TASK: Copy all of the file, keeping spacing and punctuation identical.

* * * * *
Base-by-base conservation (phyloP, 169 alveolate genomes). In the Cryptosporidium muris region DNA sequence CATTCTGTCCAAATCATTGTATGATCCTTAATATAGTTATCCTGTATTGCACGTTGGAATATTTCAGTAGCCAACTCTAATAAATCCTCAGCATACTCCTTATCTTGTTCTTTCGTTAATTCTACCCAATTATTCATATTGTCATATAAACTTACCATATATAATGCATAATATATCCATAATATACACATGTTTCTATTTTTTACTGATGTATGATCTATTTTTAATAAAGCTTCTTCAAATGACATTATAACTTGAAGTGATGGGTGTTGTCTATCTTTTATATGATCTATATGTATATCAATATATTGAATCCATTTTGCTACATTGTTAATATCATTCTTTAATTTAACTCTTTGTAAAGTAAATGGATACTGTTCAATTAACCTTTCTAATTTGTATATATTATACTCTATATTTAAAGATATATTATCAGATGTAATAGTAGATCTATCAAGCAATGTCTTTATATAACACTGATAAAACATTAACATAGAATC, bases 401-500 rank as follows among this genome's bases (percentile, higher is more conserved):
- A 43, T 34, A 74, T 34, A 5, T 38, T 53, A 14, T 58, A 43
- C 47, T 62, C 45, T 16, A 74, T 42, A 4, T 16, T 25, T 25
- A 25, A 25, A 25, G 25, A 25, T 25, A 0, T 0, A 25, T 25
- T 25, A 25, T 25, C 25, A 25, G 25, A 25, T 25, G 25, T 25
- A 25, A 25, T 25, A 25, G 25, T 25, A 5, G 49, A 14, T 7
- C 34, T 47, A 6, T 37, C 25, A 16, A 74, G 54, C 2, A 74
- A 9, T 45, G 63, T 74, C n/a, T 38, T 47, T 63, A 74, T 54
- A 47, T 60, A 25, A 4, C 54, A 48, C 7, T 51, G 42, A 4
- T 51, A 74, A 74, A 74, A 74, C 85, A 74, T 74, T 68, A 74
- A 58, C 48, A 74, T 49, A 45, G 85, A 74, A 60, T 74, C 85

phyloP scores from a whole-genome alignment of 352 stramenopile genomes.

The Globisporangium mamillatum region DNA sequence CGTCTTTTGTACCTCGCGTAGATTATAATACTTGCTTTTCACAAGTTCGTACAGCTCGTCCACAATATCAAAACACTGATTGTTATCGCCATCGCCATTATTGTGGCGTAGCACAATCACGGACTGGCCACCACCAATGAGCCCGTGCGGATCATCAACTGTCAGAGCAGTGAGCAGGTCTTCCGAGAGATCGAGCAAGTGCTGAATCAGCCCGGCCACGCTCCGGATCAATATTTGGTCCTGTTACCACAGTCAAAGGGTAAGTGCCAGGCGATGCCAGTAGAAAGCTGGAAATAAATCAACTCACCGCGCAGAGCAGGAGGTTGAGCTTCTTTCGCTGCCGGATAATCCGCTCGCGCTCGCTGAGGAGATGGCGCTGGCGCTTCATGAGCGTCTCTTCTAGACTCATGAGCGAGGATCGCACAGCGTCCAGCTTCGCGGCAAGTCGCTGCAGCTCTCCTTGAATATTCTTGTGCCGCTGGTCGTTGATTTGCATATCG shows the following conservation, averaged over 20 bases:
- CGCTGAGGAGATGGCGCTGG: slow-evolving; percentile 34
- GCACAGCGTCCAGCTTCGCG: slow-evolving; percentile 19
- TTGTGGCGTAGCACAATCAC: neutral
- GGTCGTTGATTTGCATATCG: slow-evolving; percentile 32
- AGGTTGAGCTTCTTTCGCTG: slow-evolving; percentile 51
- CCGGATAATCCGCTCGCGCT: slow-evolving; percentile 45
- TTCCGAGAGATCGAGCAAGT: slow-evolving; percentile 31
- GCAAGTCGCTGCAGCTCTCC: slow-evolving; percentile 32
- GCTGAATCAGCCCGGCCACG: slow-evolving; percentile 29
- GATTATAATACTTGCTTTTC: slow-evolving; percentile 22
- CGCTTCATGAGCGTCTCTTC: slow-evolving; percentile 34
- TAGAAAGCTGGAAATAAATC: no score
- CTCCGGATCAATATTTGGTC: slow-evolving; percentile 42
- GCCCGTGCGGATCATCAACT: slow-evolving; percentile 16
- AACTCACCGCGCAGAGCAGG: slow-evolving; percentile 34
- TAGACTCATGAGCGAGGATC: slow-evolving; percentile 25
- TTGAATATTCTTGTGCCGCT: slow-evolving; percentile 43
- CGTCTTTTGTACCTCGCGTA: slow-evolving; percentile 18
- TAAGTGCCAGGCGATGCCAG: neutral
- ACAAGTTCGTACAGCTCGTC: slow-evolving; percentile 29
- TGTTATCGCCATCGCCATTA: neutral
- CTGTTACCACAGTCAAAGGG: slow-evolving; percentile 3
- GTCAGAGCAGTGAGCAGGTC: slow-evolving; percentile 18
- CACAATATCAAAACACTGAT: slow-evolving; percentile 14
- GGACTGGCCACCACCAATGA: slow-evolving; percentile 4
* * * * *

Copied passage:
Base-by-base conservation (phyloP, 169 alveolate genomes). In the Cryptosporidium muris region DNA sequence CATTCTGTCCAAATCATTGTATGATCCTTAATATAGTTATCCTGTATTGCACGTTGGAATATTTCAGTAGCCAACTCTAATAAATCCTCAGCATACTCCTTATCTTGTTCTTTCGTTAATTCTACCCAATTATTCATATTGTCATATAAACTTACCATATATAATGCATAATATATCCATAATATACACATGTTTCTATTTTTTACTGATGTATGATCTATTTTTAATAAAGCTTCTTCAAATGACATTATAACTTGAAGTGATGGGTGTTGTCTATCTTTTATATGATCTATATGTATATCAATATATTGAATCCATTTTGCTACATTGTTAATATCATTCTTTAATTTAACTCTTTGTAAAGTAAATGGATACTGTTCAATTAACCTTTCTAATTTGTATATATTATACTCTATATTTAAAGATATATTATCAGATGTAATAGTAGATCTATCAAGCAATGTCTTTATATAACACTGATAAAACATTAACATAGAATC, bases 401-500 rank as follows among this genome's bases (percentile, higher is more conserved):
- A 43, T 34, A 74, T 34, A 5, T 38, T 53, A 14, T 58, A 43
- C 47, T 62, C 45, T 16, A 74, T 42, A 4, T 16, T 25, T 25
- A 25, A 25, A 25, G 25, A 25, T 25, A 0, T 0, A 25, T 25
- T 25, A 25, T 25, C 25, A 25, G 25, A 25, T 25, G 25, T 25
- A 25, A 25, T 25, A 25, G 25, T 25, A 5, G 49, A 14, T 7
- C 34, T 47, A 6, T 37, C 25, A 16, A 74, G 54, C 2, A 74
- A 9, T 45, G 63, T 74, C n/a, T 38, T 47, T 63, A 74, T 54
- A 47, T 60, A 25, A 4, C 54, A 48, C 7, T 51, G 42, A 4
- T 51, A 74, A 74, A 74, A 74, C 85, A 74, T 74, T 68, A 74
- A 58, C 48, A 74, T 49, A 45, G 85, A 74, A 60, T 74, C 85

phyloP scores from a whole-genome alignment of 352 stramenopile genomes.

The Globisporangium mamillatum region DNA sequence CGTCTTTTGTACCTCGCGTAGATTATAATACTTGCTTTTCACAAGTTCGTACAGCTCGTCCACAATATCAAAACACTGATTGTTATCGCCATCGCCATTATTGTGGCGTAGCACAATCACGGACTGGCCACCACCAATGAGCCCGTGCGGATCATCAACTGTCAGAGCAGTGAGCAGGTCTTCCGAGAGATCGAGCAAGTGCTGAATCAGCCCGGCCACGCTCCGGATCAATATTTGGTCCTGTTACCACAGTCAAAGGGTAAGTGCCAGGCGATGCCAGTAGAAAGCTGGAAATAAATCAACTCACCGCGCAGAGCAGGAGGTTGAGCTTCTTTCGCTGCCGGATAATCCGCTCGCGCTCGCTGAGGAGATGGCGCTGGCGCTTCATGAGCGTCTCTTCTAGACTCATGAGCGAGGATCGCACAGCGTCCAGCTTCGCGGCAAGTCGCTGCAGCTCTCCTTGAATATTCTTGTGCCGCTGGTCGTTGATTTGCATATCG shows the following conservation, averaged over 20 bases:
- CGCTGAGGAGATGGCGCTGG: slow-evolving; percentile 34
- GCACAGCGTCCAGCTTCGCG: slow-evolving; percentile 19
- TTGTGGCGTAGCACAATCAC: neutral
- GGTCGTTGATTTGCATATCG: slow-evolving; percentile 32
- AGGTTGAGCTTCTTTCGCTG: slow-evolving; percentile 51
- CCGGATAATCCGCTCGCGCT: slow-evolving; percentile 45
- TTCCGAGAGATCGAGCAAGT: slow-evolving; percentile 31
- GCAAGTCGCTGCAGCTCTCC: slow-evolving; percentile 32
- GCTGAATCAGCCCGGCCACG: slow-evolving; percentile 29
- GATTATAATACTTGCTTTTC: slow-evolving; percentile 22
- CGCTTCATGAGCGTCTCTTC: slow-evolving; percentile 34
- TAGAAAGCTGGAAATAAATC: no score
- CTCCGGATCAATATTTGGTC: slow-evolving; percentile 42
- GCCCGTGCGGATCATCAACT: slow-evolving; percentile 16
- AACTCACCGCGCAGAGCAGG: slow-evolving; percentile 34
- TAGACTCATGAGCGAGGATC: slow-evolving; percentile 25
- TTGAATATTCTTGTGCCGCT: slow-evolving; percentile 43
- CGTCTTTTGTACCTCGCGTA: slow-evolving; percentile 18
- TAAGTGCCAGGCGATGCCAG: neutral
- ACAAGTTCGTACAGCTCGTC: slow-evolving; percentile 29
- TGTTATCGCCATCGCCATTA: neutral
- CTGTTACCACAGTCAAAGGG: slow-evolving; percentile 3
- GTCAGAGCAGTGAGCAGGTC: slow-evolving; percentile 18
- CACAATATCAAAACACTGAT: slow-evolving; percentile 14
- GGACTGGCCACCACCAATGA: slow-evolving; percentile 4